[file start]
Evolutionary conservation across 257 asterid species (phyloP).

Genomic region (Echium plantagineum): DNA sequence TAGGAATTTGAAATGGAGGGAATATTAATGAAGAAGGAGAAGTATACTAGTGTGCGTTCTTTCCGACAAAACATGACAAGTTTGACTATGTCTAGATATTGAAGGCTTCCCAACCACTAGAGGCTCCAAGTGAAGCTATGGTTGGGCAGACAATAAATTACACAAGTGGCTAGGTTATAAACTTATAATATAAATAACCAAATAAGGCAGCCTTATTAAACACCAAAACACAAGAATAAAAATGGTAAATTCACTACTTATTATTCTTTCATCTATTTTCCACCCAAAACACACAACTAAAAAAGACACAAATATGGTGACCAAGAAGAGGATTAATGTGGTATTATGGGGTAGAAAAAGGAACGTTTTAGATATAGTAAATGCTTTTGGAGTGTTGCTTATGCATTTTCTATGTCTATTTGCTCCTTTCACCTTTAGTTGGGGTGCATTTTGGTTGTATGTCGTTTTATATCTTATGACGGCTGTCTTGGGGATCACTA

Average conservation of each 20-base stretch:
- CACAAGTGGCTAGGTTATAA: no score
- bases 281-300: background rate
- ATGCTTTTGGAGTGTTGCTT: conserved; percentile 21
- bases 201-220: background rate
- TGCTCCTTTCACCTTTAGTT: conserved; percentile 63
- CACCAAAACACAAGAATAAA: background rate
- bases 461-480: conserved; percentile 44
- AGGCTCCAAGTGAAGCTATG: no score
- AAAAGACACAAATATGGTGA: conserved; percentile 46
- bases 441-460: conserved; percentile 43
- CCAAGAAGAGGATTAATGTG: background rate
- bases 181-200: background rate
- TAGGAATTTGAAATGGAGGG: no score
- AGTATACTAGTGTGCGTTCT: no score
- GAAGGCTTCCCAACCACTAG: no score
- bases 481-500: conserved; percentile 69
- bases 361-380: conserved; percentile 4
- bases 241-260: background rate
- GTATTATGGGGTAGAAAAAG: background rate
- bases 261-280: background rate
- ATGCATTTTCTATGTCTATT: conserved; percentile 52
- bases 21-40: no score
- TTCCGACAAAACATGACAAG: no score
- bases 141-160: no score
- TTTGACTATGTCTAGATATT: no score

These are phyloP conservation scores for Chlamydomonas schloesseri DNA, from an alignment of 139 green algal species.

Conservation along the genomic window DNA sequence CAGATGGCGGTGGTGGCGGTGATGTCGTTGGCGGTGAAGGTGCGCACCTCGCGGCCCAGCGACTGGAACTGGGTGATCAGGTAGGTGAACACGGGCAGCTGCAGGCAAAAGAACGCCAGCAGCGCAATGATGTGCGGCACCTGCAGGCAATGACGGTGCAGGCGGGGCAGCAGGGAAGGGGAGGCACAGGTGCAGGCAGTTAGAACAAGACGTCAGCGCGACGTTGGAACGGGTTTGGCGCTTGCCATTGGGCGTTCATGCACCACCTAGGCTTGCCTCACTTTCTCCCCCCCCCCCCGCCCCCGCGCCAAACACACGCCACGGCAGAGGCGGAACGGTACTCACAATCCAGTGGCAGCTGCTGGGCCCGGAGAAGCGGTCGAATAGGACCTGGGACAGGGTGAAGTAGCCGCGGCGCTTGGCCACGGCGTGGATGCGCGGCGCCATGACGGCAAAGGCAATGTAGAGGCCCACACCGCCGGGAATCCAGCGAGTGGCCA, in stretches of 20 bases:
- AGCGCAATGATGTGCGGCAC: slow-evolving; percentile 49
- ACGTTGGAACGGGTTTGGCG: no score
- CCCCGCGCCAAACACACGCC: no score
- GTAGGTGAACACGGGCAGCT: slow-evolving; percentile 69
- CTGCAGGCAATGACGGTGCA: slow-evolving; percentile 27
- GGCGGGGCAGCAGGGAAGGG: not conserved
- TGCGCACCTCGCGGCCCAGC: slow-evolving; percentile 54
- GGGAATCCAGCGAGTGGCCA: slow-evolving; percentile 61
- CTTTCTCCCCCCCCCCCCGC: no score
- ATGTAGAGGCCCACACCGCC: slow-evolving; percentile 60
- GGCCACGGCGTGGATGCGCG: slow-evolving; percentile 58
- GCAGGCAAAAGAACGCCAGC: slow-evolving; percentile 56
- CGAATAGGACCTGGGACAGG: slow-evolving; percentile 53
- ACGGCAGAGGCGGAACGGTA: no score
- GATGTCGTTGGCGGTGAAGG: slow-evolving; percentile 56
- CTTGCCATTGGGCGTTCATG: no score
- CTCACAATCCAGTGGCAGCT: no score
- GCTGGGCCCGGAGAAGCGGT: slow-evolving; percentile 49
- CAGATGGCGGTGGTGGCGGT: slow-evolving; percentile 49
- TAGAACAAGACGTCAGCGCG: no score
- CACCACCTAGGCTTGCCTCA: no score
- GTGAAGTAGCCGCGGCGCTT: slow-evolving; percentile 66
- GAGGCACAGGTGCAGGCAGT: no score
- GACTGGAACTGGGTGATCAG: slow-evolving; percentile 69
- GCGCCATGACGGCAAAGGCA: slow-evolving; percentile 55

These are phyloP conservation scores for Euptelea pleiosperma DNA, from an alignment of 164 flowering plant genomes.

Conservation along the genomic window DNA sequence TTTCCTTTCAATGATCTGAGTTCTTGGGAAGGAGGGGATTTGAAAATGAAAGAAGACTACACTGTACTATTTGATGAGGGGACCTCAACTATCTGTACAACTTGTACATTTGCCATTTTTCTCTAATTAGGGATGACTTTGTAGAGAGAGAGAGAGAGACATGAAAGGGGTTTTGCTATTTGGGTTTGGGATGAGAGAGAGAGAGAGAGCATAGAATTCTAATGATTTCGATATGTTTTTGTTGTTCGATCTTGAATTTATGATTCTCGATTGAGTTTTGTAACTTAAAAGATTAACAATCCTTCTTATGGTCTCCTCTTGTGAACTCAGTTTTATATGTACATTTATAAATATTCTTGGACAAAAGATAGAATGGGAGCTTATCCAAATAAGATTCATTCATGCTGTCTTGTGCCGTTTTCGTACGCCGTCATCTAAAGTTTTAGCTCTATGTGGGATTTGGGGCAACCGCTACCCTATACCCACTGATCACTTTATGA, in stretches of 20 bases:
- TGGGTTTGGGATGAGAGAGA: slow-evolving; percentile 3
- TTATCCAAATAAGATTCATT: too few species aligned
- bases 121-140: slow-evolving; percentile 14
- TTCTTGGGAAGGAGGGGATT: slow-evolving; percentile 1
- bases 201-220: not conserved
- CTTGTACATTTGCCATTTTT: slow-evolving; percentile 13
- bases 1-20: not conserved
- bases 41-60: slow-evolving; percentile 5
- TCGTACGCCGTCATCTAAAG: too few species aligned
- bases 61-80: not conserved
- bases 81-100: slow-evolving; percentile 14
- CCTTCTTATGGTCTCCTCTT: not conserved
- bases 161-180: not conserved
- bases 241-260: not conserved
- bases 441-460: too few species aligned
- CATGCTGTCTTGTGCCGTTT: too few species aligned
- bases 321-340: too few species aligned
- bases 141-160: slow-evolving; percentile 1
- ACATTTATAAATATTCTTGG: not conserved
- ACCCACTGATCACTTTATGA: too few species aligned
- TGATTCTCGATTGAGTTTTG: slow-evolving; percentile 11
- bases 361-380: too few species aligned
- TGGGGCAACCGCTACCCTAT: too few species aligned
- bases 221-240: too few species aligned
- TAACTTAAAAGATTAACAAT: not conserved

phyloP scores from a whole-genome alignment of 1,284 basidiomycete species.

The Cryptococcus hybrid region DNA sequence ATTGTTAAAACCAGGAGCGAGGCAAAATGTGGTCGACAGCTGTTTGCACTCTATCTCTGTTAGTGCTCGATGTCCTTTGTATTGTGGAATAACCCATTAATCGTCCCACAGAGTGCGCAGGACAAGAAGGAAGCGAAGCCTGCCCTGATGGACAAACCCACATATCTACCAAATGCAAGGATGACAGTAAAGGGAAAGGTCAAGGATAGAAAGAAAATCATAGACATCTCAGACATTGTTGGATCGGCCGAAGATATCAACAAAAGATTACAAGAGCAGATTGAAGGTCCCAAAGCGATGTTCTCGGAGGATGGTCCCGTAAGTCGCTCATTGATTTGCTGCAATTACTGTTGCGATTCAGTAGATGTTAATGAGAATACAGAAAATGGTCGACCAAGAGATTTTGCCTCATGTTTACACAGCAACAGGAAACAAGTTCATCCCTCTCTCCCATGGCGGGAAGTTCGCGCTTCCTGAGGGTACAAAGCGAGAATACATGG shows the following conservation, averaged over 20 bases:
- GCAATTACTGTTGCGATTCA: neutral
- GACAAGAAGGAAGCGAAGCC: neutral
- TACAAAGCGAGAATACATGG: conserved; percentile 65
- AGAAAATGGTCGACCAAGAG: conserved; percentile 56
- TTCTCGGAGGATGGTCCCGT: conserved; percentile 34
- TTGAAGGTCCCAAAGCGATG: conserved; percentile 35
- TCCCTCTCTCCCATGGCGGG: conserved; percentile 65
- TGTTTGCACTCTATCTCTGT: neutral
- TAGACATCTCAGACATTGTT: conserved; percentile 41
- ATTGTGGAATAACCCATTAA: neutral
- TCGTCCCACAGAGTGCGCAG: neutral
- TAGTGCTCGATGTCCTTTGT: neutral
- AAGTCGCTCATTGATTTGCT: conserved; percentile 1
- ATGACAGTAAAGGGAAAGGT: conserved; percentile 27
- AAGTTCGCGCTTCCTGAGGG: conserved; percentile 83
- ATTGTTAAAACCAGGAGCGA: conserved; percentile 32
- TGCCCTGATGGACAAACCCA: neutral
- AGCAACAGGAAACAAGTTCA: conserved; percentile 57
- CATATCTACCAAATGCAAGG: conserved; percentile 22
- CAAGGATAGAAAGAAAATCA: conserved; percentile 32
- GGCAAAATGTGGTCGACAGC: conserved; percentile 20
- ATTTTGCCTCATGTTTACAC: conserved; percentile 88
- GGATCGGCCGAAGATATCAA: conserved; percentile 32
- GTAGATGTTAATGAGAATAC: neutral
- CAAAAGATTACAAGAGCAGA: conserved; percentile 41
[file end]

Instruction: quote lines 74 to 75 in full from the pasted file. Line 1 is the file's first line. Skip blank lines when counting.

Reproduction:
- bases 321-340: too few species aligned
- bases 141-160: slow-evolving; percentile 1